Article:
Gleanings from Orthodox Christian Authors and the Holy Fathers


9 Entries

Have courage, faith, hope and love in God patience unto the end, to gain your immortal soul which the whole world is not equal to. REF:Elder Joseph (trans. from Greek by Elizabeth Theokritoff), "Elder Joseph the Hesychast," (Mount Athos: The Great and Holy Monastery of Vatopaidi, 1999), pp. 195 - 198

...the chief thing that every man needs is endurance, just as the earth needs water. On this earth he should lay the foundation of faith (cf. 2 Pet. 1:5). Then discrimination, like an experienced builder, can set about slowly building the house of the soul with clay taken from the earth of humility, successively binding one stone to another - that is, one virtue to another - until the roof, which is perfect love, is put in place. Then, when it has posted good doorkeepers, always bearing arms - that is to say, luminous thoughts and godlike actions capable of protecting the king from being disturbed - the master of the house comes and takes up residence in it. St. Peter of Damaskos (Book 1: A Treasury of Divine Knowledge, The Philokalia Vol. 3 pgs 181-182):

Because we do not believe, endurance is far from us. St Ephrem the Syrian, 'To the Monks in Egypt", 9th Exhortation,

No matter what misfortune might befall you, no matter what unpleasantness might occur, say “I will endure this for Jesus Christ’s sake!” Just say that, and you will feel better, for the Name of Jesus Christ is powerful. Before It, all difficulties abate, and demons disappear. Your annoyance and faintness of heart will abate when you repeat His most sweet Name. Lord, grant unto me to see my transgressions. Lord, grant unto me patience, magnanimity, and meekness. Counsels of Venerable St. Antony (Putilov) of Optina

...God has shown how close He is to those who are willing to endure trials for His sake, and who will not abandon virtue out of cowardice because of the suffering involved, but cleave to the law of God by patiently enduring what befalls them, rejoicing in the hope of salvation. St. Peter of Damaskos (Twenty-Four Discourses no. 5, The Philokalia Vol. 3 pg. 223)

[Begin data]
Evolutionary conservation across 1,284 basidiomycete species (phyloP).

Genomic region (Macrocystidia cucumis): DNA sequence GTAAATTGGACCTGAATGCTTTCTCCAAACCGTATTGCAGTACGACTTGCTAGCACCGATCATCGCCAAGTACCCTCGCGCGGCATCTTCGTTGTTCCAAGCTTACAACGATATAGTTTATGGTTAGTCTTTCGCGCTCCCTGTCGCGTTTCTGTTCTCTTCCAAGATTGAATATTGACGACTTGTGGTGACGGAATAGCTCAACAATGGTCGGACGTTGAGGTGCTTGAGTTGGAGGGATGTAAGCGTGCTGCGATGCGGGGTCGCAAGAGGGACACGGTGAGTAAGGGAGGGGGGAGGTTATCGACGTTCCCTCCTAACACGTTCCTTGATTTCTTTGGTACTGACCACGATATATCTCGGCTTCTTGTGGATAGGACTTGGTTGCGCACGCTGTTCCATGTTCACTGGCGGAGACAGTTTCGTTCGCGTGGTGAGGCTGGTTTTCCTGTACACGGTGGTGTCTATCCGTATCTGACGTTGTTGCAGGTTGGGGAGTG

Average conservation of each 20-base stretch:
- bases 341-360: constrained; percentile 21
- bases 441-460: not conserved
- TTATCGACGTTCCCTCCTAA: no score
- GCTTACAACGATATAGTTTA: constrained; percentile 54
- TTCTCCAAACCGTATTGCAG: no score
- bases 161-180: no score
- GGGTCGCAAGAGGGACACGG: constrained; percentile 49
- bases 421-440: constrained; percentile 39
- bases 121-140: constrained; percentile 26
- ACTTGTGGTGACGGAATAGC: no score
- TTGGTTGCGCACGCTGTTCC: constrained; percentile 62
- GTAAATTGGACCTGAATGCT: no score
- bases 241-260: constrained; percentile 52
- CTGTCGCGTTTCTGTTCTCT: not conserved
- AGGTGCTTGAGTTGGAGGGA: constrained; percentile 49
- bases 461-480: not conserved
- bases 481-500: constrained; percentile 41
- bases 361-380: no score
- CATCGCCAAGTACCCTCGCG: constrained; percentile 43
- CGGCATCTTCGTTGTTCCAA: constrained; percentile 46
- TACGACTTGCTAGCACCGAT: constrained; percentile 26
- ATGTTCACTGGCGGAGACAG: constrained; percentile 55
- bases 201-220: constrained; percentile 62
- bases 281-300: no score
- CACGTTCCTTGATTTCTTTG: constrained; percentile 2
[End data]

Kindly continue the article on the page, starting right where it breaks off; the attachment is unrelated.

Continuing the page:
Endurance is like an unshakeable rock in the winds and waves of life. However the tempest batters him, the patient man remains steadfast and does not turn back; and when he finds relief and joy, he is not carried away by self-glory: he is always the same, whether things are hard or easy, and for this reason, he is proof against the snares of the enemy. St. Peter of Damaskos (Twenty-Four Discourses no. 5, The Philokalia Vol. 3 pg. 224)

It is always possible to make a new start by means of repentance. 'For a righteous man may fall seven times And rise again' (Prov. 24:16). And if you fall again, then rise again, without despairing at all of your salvation, no matter what happens. So long as you do not surrender yourself willingly to the enemy, your patient endurance, combined with self-reproach, will suffice for your salvation. 'For we ourselves were also once foolish, disobedient,'says St. Paul, '...not by works of righteousness which we have done, but according to His mercy He saved us' (Tit. 3:3,5). St. Peter of Damaskos.

Patient endurance kills the despair that kills the soul; it teaches the soul to take comfort and not to grow listless in the face of its many battles and afflictions. St. Peter of Damaskos (Book 2: Twenty-Four Discourses no. 5, The Philokalia Vol. 3 pg. 222)

The patient endurance of the saints exhausts the evil power that attacks them, since it makes them glory in sufferings undergone for the sake of truth.

Philokalia, Vol. 2, Fourth Century on Various Texts, No. 93

Redeeming the Time

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